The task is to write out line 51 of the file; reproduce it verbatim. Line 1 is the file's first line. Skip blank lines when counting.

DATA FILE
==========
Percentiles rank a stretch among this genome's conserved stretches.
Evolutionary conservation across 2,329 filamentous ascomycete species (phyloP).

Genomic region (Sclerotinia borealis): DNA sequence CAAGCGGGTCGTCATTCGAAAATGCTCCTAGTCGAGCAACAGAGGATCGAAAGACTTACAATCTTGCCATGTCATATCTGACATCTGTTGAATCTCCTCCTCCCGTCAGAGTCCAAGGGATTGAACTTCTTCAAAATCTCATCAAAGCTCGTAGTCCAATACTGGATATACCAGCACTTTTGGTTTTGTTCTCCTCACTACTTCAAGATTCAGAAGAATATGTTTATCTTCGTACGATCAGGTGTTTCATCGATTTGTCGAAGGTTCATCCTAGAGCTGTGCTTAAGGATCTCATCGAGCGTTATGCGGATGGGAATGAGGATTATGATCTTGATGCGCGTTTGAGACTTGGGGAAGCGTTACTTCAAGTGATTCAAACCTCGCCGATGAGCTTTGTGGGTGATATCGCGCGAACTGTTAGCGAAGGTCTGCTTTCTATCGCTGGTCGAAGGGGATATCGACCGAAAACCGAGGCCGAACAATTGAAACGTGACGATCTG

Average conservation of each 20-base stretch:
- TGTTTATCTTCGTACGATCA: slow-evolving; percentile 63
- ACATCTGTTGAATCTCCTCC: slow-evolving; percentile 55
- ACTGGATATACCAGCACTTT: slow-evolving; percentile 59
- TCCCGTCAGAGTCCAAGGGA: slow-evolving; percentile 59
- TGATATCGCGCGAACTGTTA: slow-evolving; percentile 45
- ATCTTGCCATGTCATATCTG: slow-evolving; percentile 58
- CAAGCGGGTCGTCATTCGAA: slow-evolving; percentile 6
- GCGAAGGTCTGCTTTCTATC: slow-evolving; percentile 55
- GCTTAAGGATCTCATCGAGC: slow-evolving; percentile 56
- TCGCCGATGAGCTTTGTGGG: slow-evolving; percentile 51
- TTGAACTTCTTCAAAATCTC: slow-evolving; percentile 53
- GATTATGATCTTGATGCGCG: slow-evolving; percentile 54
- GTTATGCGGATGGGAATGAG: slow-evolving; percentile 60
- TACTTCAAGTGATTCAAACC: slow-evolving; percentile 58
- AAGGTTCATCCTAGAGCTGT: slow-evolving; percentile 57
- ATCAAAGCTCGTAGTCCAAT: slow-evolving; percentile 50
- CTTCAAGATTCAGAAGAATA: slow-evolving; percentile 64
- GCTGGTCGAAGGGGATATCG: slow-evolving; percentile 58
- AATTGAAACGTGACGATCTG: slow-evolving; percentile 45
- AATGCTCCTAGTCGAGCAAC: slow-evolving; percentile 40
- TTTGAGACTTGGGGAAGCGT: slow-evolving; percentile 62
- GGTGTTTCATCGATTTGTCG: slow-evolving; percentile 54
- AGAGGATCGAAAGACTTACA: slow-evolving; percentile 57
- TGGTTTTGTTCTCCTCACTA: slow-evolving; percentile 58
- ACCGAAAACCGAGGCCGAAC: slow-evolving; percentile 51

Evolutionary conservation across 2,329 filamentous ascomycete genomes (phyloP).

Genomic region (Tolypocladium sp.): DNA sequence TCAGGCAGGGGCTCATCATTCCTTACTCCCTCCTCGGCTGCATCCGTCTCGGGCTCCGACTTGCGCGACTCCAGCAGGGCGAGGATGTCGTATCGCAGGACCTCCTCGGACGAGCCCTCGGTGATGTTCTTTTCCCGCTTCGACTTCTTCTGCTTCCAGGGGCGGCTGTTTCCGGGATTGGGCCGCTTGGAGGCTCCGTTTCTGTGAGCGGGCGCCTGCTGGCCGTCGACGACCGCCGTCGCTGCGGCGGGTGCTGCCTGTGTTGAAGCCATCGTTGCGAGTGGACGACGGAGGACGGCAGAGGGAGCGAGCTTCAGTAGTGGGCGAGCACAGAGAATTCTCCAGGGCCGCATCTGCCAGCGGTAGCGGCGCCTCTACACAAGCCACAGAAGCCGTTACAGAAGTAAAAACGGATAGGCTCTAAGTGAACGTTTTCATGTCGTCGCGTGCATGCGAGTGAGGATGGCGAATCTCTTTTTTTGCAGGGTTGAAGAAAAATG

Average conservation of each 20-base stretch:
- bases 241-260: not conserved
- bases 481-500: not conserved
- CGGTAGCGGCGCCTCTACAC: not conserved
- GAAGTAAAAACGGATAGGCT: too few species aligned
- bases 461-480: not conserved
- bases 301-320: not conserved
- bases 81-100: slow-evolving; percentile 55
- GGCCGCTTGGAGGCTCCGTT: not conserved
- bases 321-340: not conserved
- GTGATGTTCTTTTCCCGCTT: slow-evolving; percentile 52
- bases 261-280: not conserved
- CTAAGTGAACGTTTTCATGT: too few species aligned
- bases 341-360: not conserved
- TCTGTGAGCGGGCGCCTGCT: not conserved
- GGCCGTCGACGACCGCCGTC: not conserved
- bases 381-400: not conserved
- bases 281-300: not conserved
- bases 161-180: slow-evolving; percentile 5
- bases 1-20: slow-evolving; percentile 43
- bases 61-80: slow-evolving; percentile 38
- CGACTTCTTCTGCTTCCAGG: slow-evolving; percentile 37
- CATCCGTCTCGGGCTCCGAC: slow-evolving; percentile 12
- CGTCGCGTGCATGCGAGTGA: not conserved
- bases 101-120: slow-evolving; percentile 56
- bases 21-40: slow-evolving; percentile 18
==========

- bases 1-20: slow-evolving; percentile 43